How can I create a fear-free working environment?
There are two sides to this issue: countering the negatives and promoting the positives. Countering the negatives involves making sure that any events or tendencies which contribute to a culture of fear are strongly and positively dealt with, rather than brushed under the carpet or allowed to fester. Sometimes managers feel reluctant and anxious to tackle such issues and, as a result, they may fudge them. Unfortunately, this is likely to contribute to a culture of fear, as it undermines any sense of security staff may get from the strong leadership example of their manager. If you are serious about creating a workplace free of fear, then clearly it is important to make sure that all such instances are tackled, either as and when they occur or at the earliest suitable opportunity. To pretend they have not happened or to play them down is likely only to contribute further to the problem. While countering the negatives is clearly important, it is also necessary to go beyond this in terms of promoting the positives. This involves making sure there is a clear message to all concerned that bullying and harassment are unacceptable and will not be tolerated. Some managers have tackled this by creating or amending an existing team philosophy document to include a section which acknowledges the existence of bullying and harassment as a problem in the workplace, but also makes it clear that, in this particular workplace, any such behaviour will not be accepted. This is important for two reasons. First, it gives a clear message to anyone who may be tempted to indulge in such behaviour and, as such, this can be a very strong deterrent. Second, having such a statement clearly established also makes it easier for people to challenge unacceptable behaviour. It is easier to refer to a specific clause in a philosophy document or equivalent statement, rather than simply attempt to tackle the issues in a vacuum without the back up of a specific document. If your organisation has a policy on bullying and harassment, this can usefully be referred to in your team philosophy. Promoting the positives also involves looking at what can be done to create a positive and constructive atmosphere in which people feel valued and supported. Much of this involves leading by example: giving praise and positive feedback where they are due and also giving negative feedback in a constructive and helpful way whenever that is also needed. Finally, you may find it helpful to turn the situation on its head in order to gain a staff perspective. That is, imagine that you were an employee in your team. What would you want from your manager in order to feel safe, secure, valued and supported? Are those things currently in place? If not, then this will give you an idea of what needs to be done to promote a more positive atmosphere. And, of course, a good leader will not only imagine from his or her own perspective what staff would welcome in a supportive team atmosphere, but also actually ask them. Consultation on such issues is a very good first step.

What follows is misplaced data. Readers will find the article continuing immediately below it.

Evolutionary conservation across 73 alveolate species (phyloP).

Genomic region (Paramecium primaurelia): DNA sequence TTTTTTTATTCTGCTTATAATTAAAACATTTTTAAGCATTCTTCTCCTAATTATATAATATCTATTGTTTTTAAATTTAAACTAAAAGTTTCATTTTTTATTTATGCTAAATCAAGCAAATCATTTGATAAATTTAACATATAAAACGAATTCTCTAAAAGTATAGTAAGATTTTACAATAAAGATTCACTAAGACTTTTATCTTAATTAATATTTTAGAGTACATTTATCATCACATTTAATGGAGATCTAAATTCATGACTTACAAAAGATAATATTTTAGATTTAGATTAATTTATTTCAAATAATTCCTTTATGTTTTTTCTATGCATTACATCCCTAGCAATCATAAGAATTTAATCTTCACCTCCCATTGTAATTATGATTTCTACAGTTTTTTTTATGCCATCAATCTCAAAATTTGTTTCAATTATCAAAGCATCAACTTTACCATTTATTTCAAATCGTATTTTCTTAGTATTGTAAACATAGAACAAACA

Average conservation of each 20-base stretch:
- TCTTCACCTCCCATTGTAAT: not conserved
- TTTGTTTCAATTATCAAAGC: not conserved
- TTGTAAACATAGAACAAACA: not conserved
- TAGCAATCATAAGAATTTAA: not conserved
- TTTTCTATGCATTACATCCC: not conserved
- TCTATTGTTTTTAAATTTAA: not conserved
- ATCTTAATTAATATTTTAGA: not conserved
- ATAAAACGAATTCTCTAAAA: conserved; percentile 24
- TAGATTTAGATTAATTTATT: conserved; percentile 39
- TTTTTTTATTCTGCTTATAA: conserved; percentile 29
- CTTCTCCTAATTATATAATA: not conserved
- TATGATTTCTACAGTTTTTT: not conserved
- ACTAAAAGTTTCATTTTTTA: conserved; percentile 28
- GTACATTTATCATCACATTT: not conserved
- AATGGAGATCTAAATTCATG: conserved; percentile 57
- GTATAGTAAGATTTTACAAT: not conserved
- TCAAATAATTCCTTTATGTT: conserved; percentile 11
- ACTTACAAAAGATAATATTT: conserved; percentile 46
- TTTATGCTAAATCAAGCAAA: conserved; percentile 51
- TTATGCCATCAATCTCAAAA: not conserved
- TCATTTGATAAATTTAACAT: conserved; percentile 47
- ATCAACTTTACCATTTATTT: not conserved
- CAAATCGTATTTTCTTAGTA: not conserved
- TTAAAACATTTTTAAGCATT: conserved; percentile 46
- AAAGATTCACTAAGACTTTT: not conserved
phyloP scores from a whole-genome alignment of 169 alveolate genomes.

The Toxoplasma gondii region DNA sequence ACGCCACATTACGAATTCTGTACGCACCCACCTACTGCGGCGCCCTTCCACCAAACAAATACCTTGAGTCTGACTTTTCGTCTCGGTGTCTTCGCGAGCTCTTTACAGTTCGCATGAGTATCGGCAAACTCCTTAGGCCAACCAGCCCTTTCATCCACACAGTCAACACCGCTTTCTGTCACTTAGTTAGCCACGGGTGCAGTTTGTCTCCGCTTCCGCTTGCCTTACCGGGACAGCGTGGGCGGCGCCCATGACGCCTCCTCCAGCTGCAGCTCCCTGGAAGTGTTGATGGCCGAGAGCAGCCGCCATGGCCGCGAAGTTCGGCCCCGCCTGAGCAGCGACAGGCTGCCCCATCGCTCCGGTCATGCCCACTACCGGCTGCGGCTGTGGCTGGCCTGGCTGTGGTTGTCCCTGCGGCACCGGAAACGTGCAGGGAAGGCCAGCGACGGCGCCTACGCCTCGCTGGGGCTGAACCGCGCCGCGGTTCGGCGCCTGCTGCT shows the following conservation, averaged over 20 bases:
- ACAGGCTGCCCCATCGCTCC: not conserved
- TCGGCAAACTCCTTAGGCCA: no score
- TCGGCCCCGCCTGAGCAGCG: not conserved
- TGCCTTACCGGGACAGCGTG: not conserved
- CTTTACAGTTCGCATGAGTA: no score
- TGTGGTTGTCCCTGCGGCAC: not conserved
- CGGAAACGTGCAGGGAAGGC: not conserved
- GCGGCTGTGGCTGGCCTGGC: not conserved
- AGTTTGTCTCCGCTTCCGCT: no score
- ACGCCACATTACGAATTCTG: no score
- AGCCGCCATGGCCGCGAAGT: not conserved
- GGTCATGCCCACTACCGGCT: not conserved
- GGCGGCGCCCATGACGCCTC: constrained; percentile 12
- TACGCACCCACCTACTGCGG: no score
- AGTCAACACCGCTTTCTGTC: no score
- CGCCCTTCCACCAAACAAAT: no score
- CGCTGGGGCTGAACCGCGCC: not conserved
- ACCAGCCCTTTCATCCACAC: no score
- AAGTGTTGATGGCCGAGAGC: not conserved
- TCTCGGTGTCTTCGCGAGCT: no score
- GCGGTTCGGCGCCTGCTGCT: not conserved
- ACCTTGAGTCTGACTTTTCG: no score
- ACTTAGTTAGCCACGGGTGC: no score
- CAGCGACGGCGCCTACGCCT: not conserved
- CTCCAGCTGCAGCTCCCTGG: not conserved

Neil’s website and blog are at www.neilthompson.info